A Moray father is gearing up for a vigorous physical test this weekend to pay homage to his courageous eight-year-old daughter’s conquest of cancer.
The 66-mile Etape Loch Ness will draw in thousands of cyclist and supporters from all over the UK on Sunday.
But when Garmouth’s Grant Scanlon crosses the finishing line in Inverness, he and his family will be celebrating far more than just his achievement of endurance.
The end of the sportive will coincide with the final week of his young daughter Alba’s chemotherapy as her two-year battle with leukaemia draws to a positive conclusion.
And the civil engineer wanted to do something memorable to mark the milestone.
The 40-year-old said: “Alba’s story is a positive one. The treatment has worked, and life will get back to normal. She is a survivor, and with only days to go, we are very near the end.
“She will finish her treatment in the last week of April, and that’s why I signed up for the sportive.”
It was early in 2013 that Mr Scanlon and his partner Marta noticed Alba began showing regular cold and flu symptoms, tiredness and became very pale.
She could barely walk down the street and suffered a nose bleed on a cinema trip, which forced her mother to take her to the accident and emergency department.
After examination and blood tests, Alba was diagnosed with Acute Lymphoblastic Leukaemia and was transferred to the Royal Aberdeen Children’s Hospital.
She spent three months in hospital before she was finally allowed to return home, continuing her chemotherapy between home and hospital.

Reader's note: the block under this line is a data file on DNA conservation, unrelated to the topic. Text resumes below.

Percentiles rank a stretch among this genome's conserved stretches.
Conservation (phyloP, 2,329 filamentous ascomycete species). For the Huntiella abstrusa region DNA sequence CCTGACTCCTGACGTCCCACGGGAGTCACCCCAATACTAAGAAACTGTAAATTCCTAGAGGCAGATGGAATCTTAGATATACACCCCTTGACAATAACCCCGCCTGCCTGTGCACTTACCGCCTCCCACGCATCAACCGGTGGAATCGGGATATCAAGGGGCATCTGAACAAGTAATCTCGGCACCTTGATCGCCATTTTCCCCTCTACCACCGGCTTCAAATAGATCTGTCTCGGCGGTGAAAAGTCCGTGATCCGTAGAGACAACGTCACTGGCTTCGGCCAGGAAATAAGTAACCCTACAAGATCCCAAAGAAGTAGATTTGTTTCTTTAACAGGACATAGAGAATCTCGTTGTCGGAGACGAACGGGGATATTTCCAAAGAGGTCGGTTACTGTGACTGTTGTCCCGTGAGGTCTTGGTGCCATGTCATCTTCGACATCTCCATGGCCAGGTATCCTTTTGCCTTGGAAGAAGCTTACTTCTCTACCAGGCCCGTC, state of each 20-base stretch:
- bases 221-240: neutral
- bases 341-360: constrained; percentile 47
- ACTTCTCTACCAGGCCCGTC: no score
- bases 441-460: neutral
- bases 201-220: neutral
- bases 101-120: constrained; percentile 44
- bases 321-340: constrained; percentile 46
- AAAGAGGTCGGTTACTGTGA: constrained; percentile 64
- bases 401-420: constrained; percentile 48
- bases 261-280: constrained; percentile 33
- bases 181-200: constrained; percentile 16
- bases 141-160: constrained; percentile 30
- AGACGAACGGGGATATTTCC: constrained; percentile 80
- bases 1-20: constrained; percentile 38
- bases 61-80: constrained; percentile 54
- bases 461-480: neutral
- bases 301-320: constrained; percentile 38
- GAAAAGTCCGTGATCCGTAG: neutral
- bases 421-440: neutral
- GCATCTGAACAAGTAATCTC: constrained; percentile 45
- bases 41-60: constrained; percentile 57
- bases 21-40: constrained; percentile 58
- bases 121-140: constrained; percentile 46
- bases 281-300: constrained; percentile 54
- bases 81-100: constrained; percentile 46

Mr Scanlon added: “Leukaemia is the most commonly diagnosed cancer in children. Alba was diagnosed pretty early and her treatment started within a week. After the initial intensive treatment, her bone marrow samples showed there were no leukaemic cells.
“She had side effects initially and was more prone to colds and fevers. Once a month, she has a week of steroids, which have the worst effect on her — she’s really tired and irritable.
“But amazingly in the last six months she seems to have got used to chemotherapy and seems to be coping so much better. To finish this race will be a nice way to commemorate the completion of her treatment.”
Taking part in Etape Loch Ness also gives Grant a chance to raise funds for Macmillan Cancer Support.
Etape Loch Ness event director Malcolm Sutherland said: “To hear stories like Grant’s reminds us about the bigger picture. Yes, we are here to provide cyclists with an opportunity to ride around an iconic landmark on traffic-free roads, but it’s also a fantastic opportunity for charities to raise money and make a real difference.”